LASIK is one of the most popular kinds of eye procedures around. Once prohibitively expensive, laser eye surgery is now cheaper than ever, and patients often experience very little downtime afterward. Lots and lots of people love their results, but that doesn’t mean there aren’t complications, sometimes severe complications, in certain cases.
Now, a former adviser who worked with the Food and Drug Administration and voted to approve LASIK as a medical procedure, says that the FDA is ignoring data that suggests LASIK should be banned. As CBS News reports, Morris Waxler has regrets about his prior approval of LASIK, and wants the medical community to reevaluate the risks.
Any medical procedure carries its share of risks, but Waxler says that the rate of complications after LASIK surgery is far higher than should be acceptable. Some patients have reported double vision and “starbursts,” which is a blurring of an object, often lights at night.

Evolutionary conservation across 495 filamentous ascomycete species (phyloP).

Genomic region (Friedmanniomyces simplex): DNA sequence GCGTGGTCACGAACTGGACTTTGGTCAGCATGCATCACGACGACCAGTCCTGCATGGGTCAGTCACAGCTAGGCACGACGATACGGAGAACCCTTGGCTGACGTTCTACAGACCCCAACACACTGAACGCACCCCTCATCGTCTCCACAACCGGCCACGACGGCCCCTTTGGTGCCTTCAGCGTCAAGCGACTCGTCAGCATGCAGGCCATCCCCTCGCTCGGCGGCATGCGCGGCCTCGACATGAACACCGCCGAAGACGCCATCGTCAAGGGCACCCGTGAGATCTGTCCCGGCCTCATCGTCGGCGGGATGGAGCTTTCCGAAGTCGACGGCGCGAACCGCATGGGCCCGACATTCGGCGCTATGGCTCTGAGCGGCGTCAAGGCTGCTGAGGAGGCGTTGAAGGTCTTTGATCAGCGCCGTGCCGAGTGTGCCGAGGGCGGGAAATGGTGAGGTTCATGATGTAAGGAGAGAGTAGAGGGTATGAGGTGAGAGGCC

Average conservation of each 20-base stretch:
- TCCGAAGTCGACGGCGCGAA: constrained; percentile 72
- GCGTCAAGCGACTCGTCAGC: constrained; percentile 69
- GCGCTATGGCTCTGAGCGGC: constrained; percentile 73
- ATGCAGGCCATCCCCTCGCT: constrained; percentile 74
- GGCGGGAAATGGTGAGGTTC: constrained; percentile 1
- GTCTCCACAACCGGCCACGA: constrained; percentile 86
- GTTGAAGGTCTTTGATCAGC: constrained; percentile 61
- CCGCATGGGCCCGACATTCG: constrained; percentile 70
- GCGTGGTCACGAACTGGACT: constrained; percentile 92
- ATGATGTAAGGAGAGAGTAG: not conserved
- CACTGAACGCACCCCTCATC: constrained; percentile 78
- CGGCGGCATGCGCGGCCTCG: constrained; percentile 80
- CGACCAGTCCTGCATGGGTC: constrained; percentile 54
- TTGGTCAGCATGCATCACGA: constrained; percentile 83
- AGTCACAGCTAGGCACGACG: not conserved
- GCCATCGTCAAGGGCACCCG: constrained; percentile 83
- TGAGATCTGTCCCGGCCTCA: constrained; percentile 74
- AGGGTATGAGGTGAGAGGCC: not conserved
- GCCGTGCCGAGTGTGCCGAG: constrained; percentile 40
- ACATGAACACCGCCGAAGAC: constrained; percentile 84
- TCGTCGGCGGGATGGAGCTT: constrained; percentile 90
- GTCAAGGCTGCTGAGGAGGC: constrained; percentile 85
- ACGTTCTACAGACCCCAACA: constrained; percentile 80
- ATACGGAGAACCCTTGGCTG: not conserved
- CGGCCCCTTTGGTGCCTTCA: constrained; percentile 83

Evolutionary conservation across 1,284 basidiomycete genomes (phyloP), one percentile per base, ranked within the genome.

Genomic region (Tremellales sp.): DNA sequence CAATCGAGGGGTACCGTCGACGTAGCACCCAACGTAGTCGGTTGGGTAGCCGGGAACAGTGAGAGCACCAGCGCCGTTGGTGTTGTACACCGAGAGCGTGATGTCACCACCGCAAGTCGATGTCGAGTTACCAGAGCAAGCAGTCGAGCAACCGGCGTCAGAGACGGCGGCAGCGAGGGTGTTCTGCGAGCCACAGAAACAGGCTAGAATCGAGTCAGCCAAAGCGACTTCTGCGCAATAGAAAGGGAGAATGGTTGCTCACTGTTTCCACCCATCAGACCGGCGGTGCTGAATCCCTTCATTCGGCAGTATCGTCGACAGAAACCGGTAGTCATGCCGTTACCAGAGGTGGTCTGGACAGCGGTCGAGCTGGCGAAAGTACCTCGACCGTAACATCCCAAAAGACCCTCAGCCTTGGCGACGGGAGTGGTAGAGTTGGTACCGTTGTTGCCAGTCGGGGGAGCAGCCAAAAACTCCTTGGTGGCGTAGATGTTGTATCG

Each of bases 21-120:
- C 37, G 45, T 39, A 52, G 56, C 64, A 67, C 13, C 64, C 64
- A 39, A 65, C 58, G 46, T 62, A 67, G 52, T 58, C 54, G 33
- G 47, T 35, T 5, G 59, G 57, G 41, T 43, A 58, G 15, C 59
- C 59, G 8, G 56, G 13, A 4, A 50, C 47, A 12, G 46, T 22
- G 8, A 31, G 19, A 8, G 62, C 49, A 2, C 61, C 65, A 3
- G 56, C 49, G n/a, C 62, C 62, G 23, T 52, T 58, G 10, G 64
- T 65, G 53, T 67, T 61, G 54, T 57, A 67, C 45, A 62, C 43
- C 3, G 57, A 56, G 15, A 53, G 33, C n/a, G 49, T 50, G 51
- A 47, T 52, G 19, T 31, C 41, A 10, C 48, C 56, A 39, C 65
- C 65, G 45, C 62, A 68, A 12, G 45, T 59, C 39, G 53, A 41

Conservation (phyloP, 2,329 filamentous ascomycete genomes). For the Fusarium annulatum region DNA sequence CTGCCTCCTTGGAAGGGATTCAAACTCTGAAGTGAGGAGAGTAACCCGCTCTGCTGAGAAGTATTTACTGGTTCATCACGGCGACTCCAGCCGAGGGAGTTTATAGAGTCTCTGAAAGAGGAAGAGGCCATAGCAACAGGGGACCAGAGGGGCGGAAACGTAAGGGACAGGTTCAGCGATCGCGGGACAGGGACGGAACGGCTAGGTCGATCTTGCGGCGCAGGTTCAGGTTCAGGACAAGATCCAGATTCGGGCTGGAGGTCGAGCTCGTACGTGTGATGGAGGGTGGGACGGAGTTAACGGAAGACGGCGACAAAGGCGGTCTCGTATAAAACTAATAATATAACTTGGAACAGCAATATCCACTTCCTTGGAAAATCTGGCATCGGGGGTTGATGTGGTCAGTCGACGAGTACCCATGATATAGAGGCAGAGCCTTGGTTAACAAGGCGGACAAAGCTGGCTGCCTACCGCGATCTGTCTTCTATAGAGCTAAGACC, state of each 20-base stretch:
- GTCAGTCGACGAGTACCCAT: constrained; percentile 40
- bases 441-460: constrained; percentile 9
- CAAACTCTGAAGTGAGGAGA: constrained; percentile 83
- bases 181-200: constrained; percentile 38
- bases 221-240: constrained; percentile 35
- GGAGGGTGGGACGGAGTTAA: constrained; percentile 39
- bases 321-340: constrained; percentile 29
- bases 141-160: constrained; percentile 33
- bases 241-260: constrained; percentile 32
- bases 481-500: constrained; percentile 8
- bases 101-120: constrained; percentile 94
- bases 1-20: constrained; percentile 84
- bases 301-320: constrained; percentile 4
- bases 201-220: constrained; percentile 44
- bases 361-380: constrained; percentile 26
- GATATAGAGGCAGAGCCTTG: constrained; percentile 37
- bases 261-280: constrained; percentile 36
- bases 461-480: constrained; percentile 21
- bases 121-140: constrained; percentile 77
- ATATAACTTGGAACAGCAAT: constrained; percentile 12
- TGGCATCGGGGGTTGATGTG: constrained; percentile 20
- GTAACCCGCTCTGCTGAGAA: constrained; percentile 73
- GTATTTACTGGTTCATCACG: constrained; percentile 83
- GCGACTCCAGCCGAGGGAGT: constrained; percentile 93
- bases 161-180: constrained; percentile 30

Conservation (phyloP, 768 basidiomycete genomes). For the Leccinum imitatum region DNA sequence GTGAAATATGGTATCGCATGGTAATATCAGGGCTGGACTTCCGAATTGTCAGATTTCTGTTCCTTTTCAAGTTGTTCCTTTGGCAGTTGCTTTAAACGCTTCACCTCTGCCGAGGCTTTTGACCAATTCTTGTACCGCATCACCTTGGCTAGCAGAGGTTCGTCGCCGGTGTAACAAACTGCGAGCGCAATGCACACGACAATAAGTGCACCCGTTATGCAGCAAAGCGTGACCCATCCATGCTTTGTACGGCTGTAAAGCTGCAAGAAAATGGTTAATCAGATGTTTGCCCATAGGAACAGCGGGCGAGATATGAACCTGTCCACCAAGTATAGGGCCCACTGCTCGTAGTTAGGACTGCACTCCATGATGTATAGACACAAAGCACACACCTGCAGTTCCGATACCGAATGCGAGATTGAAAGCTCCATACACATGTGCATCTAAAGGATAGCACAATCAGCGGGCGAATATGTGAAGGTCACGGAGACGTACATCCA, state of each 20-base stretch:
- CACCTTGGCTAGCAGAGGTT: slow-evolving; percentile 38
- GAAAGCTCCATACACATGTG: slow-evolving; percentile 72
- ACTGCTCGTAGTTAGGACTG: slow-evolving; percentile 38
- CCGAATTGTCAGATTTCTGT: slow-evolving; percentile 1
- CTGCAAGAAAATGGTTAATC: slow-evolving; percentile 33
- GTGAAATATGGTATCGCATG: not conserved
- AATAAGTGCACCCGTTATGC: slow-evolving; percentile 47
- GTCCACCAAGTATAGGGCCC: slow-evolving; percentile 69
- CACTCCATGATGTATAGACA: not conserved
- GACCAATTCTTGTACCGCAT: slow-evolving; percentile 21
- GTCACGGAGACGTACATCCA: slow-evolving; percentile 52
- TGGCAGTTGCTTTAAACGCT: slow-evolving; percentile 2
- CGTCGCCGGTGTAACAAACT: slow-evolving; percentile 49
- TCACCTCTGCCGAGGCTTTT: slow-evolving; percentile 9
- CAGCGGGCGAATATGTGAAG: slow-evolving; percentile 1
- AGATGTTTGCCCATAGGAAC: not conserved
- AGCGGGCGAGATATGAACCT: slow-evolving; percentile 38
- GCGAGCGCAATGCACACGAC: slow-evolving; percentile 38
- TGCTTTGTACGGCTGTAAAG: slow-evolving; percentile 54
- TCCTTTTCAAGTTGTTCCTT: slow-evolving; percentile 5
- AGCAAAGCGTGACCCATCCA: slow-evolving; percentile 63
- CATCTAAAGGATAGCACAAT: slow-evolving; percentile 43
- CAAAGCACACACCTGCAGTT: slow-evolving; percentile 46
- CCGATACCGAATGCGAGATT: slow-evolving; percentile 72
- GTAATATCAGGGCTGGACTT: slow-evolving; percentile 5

When a doctor performs a LASIK procedure, a laser is used to reshape the cornea. This can correct common vision problems like nearsightedness, which otherwise would require contact lenses or prescription glasses. It was first approved way back in 1998, and countless LASIK operations have been carried out in the years since.
Waxler claims that, based on his own analysis of complication rates, somewhere between 10% and 30% of patients experience long-term side effects. It’s important to note that those numbers aren’t “official” by any means and that as far as the FDA is concerned, LASIK is a procedure that should be an option for those who want it and are comfortable with the potential risks.
LASIK, Waxler says, shouldn’t even be considered an option for individuals whose vision could be easily corrected with glasses or contacts. For the FDA’s part, the agency stresses that patients considering LASIK should go through extensive pre-screening to ensure they are a good candidate for the surgery.